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Decision time for business leaders on future operations

Oliver Bridge Oliver Bridge

The hope for economic recovery has been dealt a blow by changing COVID-19 restrictions. Oliver Bridge looks at the role operations can play in meeting the challenges ahead.

Our bi-annual global survey of the UK’s mid-market leaders shows that one third have closed, suspended or reduced the capacity of their operations. Businesses were expecting to see the economy begin to return to normal and pressure begin to lift, but changes to COVID-19 restrictions present an abrupt challenge to their plans.

The new rules are likely to restrict recovery and businesses will have to adapt once again to unforeseen market conditions, just as they did after lockdown. That will mean tough decisions about how they want to operate going forward and careful consideration of a range of actions that can help meet their most-pressing concerns.

The impact of the new restrictions will vary from sector to sector, so there’s no single operations strategy that will be right for all. However, our most recent client survey (180 respondents) identifies the three areas where leaders anticipate particular challenges ahead.

The ability of operations to deliver for stakeholders

Half of businesses in our survey told us their model has changed as a result of lockdown and that they are likely to continue with the new model in future. Even those aiming to return to their pre-coronavirus model are entering a market where customers’ needs and expectations have undergone a radical transformation.

In light of these changes and the announcement of further restrictions, it’s vital to review assumptions about the nature and scale of future operations.

For example, is the business looking to diversify into more-stable sectors or to spread risk by using assets to supply a broader group of customers. If so, are operations set up to support the future strategy and deliver for clients and stakeholders?

With a clear understanding of future operational requirements, consider whether any new divestments or investments are necessary. The current disruption means there may now be opportunities to pick up businesses with assets and capabilities that can help meet future needs.

Re-appraise large-scale transformation programmes, whether planned, underway or paused. Do they support your ability to deliver for customers and stakeholders in future or do they need recalibrating in light of the evolving situation?

Flexibility in your cost base

Minimising the need to raise debt, either to survive ongoing disruption or to seize new opportunities, means retaining cash in the business. A serious effort to drive down costs, with a strong focus on operational efficiency, could be the starting point.

Some of our manufacturing clients tell us their customers are buying in smaller volume and that producing smaller batches is reducing efficiency. If this is the case in your business, optimise output to reflect current levels of demand.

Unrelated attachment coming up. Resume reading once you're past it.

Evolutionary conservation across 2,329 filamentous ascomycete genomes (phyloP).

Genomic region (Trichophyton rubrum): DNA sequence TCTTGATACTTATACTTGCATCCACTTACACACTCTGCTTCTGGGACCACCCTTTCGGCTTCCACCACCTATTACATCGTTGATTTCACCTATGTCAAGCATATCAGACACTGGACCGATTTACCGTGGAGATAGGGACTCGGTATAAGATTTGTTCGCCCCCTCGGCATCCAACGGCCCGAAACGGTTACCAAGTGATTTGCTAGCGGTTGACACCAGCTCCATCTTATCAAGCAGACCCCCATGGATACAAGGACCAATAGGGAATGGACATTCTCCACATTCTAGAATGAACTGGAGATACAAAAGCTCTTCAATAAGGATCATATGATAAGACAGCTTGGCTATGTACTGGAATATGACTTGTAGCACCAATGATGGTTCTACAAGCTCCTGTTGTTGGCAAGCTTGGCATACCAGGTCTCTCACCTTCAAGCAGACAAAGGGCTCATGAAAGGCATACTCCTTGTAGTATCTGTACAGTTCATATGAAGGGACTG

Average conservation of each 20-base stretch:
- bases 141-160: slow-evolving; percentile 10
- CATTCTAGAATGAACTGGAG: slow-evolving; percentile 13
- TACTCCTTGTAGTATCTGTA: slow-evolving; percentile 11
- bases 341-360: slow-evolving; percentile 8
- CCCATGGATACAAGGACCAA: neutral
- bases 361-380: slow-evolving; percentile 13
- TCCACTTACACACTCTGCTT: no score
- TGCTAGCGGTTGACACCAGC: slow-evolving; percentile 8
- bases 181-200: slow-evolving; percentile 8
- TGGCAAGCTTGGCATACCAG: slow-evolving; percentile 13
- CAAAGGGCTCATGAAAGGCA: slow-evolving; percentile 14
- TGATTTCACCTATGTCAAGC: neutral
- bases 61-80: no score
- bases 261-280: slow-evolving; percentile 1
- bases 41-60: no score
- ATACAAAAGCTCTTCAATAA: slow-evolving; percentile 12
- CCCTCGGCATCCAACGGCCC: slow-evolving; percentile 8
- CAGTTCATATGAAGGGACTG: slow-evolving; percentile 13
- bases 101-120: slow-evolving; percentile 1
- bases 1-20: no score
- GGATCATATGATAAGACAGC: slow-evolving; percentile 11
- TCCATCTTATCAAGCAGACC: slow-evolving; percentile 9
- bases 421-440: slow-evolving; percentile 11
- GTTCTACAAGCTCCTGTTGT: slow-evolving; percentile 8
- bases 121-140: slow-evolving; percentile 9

This needn’t mean lower profits. By removing non-profitable products from production and selling only to profitable customers, you can optimise output at a level that delivers higher profits. In order to tip the profitability equation in the right direction, make sure that you also pass rising costs on to customers.

Operations lessons from the automotive industry

Also consider reducing inventory. This is a strategy UK automotive manufacturers adopted following lockdown. With demand for cars plummeting, tens of thousands of vehicles were waiting to be sold. As demand picked up, manufacturers delayed a full restart of production to reduce inventory.

It’s a difficult balancing act to pull off. Restarting with smaller batches drives up short-term production costs, while reduced inventory creates a less-flexible supply chain, precisely at a time when demand is hard to predict. Nevertheless, the positive impact on cash balance makes it a strategy worth considering.

Wages are clearly a significant component of the cost base. As the UK Coronavirus Job Retention Scheme winds down, you may be approaching the point where you must take decisions around redundancies.

It is worth waiting a little longer, if you can, to see if new, more-targeted support for different sectors is announced.

If you have international operations, be aware that not all countries are winding down their support schemes as early as the UK. In France and Germany, for example, equivalent furlough payments are set to continue into next year and beyond.

Business continuity

The pandemic has exposed the risks inherent in complex, global supply chains. As a result, one third of UK mid-market leaders told us they plan to build in more resilience.

A common strategy will be to source from suppliers closer to home, either to replace existing suppliers or supplement global suppliers in the event of disruption.

To improve resilience, establish a clear understanding of where supply chain risk lies. One solution is to use specialist software, such as Llamasoft. The AI-powered platform provides transformative insights, such as early warning of supply partners at risk of failure, allowing for timely action to protect the supply chain.

Get ready for recovery

Changing restrictions confirm that significant uncertainty is likely to be a feature of the trading environment for some time. This cannot be a reason to postpone decisions about the future. Leaders should be planning now for a new reality and looking to operations to play their part in supporting future strategy, strengthening the business’s cash position and enhancing resilience.

For help planning the future of your operations, contact Oliver Bridge.

LEADING THROUGH THE UNKNOWN
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